About once a week, some reader is kind enough to forward something from the Internet that shows what an absolutely abysmal job the news media is doing on some topic or another.
Sometimes the complaint involves not telling them that Barack
Obama was really born in
Other times it involves stories of the military and military heroism, which the e-mail’s anonymous author insists the NEWS MEDIA WILL NEVER TELL YOU.
As someone who covers the military for a paper, and sometimes writes about local veterans who’ve done remarkable things (they’re leery about calling themselves heroes, so I generally don’t) it is mildly annoying to suggest any newspaper would pass up a good story of heroism. They’re much better to write than, say, a story about zoning policy or sewer rates.
The real reason we usually haven’t told the story in the forwarded e-mail is …
…because some aspect of it isn’t true. (Imagine that, something on the Internet that isn’t true.)
Take the story of the late Ed Freeman, a decorated Army helicopter pilot from the Vietnam War, who an e-mail currently on its fifth or sixth iteration says didn’t get the media coverage he deserves.
That Freeman was a hero for flying his helicopter in and out of
the Ia Drang Valley in 1965, when members of the 1st Cavalry were vastly
outnumbered and pinned down by withering fire, is not in question. Whether the
Army fully recognized it at the time might be, considering he got the
Distinguished Service Cross back then, but wasn’t awarded the Medal of Honor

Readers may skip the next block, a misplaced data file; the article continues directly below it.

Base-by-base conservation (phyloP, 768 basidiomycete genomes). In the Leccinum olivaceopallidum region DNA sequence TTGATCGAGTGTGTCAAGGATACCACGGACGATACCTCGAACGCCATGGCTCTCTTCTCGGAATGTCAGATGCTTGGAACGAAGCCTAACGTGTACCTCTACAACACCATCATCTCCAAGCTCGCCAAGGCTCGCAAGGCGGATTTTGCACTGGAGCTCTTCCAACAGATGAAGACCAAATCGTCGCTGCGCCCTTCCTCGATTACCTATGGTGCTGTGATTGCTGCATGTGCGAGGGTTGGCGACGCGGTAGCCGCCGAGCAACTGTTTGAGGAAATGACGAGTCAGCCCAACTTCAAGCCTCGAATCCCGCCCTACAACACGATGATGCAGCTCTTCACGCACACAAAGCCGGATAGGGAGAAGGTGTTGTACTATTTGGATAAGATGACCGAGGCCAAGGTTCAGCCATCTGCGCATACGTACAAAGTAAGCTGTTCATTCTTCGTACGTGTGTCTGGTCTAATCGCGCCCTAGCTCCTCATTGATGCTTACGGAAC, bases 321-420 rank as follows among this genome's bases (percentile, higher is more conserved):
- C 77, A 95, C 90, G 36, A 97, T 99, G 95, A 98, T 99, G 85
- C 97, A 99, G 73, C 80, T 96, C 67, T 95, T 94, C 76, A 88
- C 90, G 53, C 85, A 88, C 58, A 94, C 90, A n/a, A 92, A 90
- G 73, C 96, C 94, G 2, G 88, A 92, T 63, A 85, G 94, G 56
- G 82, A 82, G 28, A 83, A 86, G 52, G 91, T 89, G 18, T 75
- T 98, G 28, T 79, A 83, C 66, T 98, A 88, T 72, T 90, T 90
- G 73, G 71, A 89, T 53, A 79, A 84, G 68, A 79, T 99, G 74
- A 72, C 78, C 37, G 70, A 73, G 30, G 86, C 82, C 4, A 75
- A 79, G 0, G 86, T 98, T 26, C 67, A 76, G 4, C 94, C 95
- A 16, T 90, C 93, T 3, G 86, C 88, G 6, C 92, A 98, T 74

until 2001. And when President Bush gave him the nation’s highest military
honor, newspapers all over the country, including The Spokesman-Review,
reported that – as it did in 2007 when another pilot, Bruce Crandall of
The battle may sound familiar because it was the basis for the movie “We Were Soldiers” in which Freeman was played by Mark McCracken.
Toward the bottom of the e-mail is often a mention of someone else who died the same day and got more – and decidedly much less deserved – coverage, so you know about him but not Freeman. For a while it was Paul Newman, even though they died several weeks apart.
“Medal of Honor Recipient
Ed Freeman died on Wednesday, March 25, 2009, at the age of 80, in
(Just checking: Other than aliens like me and Obama, do any Americans have blood that isn’t red?)
There is one minor factual problem with that part of the message.
Freeman didn’t die on March 25. He died last August in
Like many Internet stories that survive through the repeated forwarding to multiple addresses, the date of his death may keep changing to make it more relevant. Some versions say “last Wednesday”, which may have been true when the anonymous author first sent it off into cyberspace.
March was when Congress named a Post Office for him in
This isn’t to suggest readers should stop sending notes that show how bad we’ve screwed up. Just realize we’ll double check them, even if you don’t.